Could being obese as a child hinder a student's success with mathematics? A new study suggests that childhood obesity and math performance are related.
The study, published online today in the journal Child Development, focuses on data for 6,250 children from the start of kindergarten through 5th grade, taken from the Early Childhood Longitudinal Study-Kindergarten Cohort (ECLS-K). For this study, data from five time points were used: both fall and spring in kindergarten, spring in 1st grade, spring in 3rd grade, and spring in 5th grade.
Researchers discovered that both boys and girls who were persistently obese throughout their K-5 years performed significantly worse on math tests than their peers of healthy weight in 1st, 3rd, and 5th grades. For girls, their weight status as they entered kindergarten had a "marginally significant" effect on their math performance, too.
The researchers also examined boys and girls who became progressively more obese over time, known as the "later onset obesity group." In this group, boys' weight status was found to have no significant effect on their math performance; however, compared with the never-obese group, girls in this group performed significantly worse than their peers in the spring of 1st and 3rd grades.
"The findings illustrate the complexity of relations among children's weight status, social and emotional well-being, academics, and time," said lead study author Sara Gable, associate professor of nutrition and exercise physiology at the University of Missouri, Columbia, in a statement.
Gable and her two colleagues attempted to surmise why obesity could have an effect on a young child's success with math, suggesting that it could compromise a young child's social skills or relationships with friends.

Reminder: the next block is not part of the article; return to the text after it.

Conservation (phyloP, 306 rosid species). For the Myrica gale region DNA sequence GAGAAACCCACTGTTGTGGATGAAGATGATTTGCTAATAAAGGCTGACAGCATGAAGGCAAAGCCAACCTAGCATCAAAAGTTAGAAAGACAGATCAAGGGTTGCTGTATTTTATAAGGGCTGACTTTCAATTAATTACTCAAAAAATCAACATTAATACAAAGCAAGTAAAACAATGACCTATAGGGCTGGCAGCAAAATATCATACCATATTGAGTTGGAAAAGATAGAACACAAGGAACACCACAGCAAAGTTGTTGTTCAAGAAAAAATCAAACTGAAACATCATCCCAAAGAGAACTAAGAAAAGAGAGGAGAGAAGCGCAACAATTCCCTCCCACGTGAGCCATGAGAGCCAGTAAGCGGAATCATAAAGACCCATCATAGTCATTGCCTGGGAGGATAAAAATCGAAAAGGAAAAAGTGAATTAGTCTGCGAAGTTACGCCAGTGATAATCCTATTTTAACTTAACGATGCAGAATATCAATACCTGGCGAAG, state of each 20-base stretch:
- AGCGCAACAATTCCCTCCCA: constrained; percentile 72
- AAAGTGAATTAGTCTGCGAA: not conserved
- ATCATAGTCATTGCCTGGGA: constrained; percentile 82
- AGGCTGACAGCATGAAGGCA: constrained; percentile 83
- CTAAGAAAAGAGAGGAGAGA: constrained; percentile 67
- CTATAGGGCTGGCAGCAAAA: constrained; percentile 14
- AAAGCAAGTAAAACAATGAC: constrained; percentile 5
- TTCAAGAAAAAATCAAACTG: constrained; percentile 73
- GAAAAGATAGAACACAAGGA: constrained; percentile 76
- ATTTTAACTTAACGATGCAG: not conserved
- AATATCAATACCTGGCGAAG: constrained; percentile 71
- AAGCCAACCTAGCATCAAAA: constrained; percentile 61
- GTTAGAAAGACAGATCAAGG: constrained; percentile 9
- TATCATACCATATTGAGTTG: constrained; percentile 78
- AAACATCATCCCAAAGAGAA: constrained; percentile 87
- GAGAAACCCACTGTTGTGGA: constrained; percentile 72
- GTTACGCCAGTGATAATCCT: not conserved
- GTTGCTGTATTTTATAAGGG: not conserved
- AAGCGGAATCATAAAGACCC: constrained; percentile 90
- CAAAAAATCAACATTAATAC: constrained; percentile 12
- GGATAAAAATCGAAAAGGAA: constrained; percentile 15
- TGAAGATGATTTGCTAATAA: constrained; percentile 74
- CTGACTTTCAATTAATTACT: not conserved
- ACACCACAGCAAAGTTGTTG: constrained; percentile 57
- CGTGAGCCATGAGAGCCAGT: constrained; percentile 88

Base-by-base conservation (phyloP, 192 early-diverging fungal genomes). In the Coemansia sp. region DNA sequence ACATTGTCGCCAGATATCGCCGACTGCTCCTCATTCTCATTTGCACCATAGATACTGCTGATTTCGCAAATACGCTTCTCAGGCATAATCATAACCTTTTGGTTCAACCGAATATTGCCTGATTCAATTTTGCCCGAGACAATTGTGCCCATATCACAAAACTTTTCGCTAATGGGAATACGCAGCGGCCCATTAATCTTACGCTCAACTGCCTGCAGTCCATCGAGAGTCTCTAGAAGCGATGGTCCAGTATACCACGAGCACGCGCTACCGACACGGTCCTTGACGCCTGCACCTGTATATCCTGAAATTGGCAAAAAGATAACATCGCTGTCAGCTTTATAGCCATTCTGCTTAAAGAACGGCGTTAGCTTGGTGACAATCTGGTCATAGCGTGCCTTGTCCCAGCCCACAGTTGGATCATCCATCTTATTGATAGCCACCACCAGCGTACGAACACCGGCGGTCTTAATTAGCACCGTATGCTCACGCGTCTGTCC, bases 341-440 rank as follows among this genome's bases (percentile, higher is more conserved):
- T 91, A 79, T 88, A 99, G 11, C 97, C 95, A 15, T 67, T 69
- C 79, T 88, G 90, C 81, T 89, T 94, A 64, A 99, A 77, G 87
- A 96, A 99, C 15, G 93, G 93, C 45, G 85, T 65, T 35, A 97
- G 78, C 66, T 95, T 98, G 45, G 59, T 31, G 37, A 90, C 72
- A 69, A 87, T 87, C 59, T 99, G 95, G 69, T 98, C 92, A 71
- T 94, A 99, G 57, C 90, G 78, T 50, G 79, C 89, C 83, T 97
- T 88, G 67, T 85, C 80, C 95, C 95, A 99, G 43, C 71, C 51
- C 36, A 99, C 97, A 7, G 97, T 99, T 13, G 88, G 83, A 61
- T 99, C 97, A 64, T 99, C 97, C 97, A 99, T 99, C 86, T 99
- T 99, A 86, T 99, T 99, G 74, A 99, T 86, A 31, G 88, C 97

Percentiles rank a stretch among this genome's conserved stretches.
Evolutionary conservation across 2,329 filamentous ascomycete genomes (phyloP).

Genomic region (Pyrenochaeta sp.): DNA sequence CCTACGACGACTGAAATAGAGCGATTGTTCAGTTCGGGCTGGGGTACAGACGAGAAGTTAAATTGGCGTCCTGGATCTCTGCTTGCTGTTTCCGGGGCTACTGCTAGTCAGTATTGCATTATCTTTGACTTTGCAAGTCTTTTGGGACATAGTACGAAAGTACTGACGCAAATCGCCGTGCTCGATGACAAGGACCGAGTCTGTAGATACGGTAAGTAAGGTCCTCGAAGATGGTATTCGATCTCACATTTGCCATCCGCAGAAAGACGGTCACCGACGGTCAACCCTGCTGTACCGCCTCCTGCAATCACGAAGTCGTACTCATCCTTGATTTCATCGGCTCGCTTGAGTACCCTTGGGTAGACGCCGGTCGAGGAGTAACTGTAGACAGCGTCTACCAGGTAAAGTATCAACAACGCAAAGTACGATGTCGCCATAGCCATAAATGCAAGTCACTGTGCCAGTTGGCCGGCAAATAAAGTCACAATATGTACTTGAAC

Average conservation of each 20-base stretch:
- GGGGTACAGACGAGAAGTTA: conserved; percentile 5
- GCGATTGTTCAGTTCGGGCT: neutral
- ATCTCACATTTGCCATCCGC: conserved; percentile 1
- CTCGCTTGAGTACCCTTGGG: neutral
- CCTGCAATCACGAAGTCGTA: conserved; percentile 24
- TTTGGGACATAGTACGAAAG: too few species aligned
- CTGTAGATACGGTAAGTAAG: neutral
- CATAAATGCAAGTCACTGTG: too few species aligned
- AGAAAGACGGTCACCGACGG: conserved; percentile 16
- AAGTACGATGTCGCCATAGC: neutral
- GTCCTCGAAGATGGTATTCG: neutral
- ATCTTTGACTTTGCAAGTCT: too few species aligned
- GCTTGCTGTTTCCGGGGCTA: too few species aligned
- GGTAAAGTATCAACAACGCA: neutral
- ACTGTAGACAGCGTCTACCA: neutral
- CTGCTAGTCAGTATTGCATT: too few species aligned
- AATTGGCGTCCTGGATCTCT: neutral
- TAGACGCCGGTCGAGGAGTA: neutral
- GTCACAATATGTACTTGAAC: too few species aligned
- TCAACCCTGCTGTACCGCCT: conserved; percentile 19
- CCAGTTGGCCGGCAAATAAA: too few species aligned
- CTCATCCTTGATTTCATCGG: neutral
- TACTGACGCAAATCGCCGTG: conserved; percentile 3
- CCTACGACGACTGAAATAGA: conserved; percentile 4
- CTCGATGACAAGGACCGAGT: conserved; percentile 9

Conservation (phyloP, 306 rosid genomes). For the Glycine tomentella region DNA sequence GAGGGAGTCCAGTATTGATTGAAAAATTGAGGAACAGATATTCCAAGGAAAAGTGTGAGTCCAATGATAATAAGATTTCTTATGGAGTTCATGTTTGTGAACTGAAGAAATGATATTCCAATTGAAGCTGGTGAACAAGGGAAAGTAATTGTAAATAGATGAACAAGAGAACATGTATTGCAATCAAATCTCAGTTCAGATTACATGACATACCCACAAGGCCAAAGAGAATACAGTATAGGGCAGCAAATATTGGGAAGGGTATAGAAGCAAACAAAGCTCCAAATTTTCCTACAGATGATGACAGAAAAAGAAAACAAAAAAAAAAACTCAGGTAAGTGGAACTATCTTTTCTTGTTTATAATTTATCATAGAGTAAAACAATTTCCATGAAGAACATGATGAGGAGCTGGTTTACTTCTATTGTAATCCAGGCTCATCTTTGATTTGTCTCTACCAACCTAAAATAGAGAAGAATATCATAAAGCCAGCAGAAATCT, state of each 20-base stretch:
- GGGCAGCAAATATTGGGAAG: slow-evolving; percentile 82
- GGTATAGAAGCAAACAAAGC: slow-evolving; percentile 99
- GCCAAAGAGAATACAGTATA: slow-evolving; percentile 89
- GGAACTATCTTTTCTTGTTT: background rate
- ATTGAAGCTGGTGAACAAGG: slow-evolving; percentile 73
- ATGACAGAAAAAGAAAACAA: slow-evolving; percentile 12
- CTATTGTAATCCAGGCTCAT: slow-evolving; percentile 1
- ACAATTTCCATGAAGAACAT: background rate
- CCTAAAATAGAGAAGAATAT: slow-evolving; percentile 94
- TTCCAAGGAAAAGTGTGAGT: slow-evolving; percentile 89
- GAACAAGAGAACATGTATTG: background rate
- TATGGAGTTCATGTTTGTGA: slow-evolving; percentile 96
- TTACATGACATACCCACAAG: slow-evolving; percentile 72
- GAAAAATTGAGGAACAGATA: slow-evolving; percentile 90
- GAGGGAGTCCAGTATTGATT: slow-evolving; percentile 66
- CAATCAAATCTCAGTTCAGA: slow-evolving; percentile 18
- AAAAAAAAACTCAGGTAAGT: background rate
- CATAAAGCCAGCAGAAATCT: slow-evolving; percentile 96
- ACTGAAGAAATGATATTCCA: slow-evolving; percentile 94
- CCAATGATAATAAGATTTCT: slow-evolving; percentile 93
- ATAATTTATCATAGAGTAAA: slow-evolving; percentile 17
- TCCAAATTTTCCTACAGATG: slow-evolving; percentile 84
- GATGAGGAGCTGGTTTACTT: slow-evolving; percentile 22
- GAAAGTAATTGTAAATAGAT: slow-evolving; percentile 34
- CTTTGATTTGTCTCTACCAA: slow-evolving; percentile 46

The researchers discovered that both boys' and girls' math performance was significantly affected by their interpersonal skills, increasingly so as they progressed through elementary school. Based on their data, they suggest that "part of the association between weight status and math can be explained by teacher ratings of child interpersonal skills," but that only holds true for girls.
"Our study suggests that obesity in the early years of school, especially obesity that persists across the elementary grades, can harm children's social and emotional well-being and academic performance," Gable said.
The authors call for future research into "other areas of child functioning that could mediate or moderate the association between weight status and academic performance, such as poor sleep quality and asthma or diabetes."
Speaking from personal experience, I'm guessing that I would have qualified for the "later onset obesity" group back in elementary school. For what it's worth, I was, and still am, the king of simple math. (Once you throw letters into equations, though? Count me out.)
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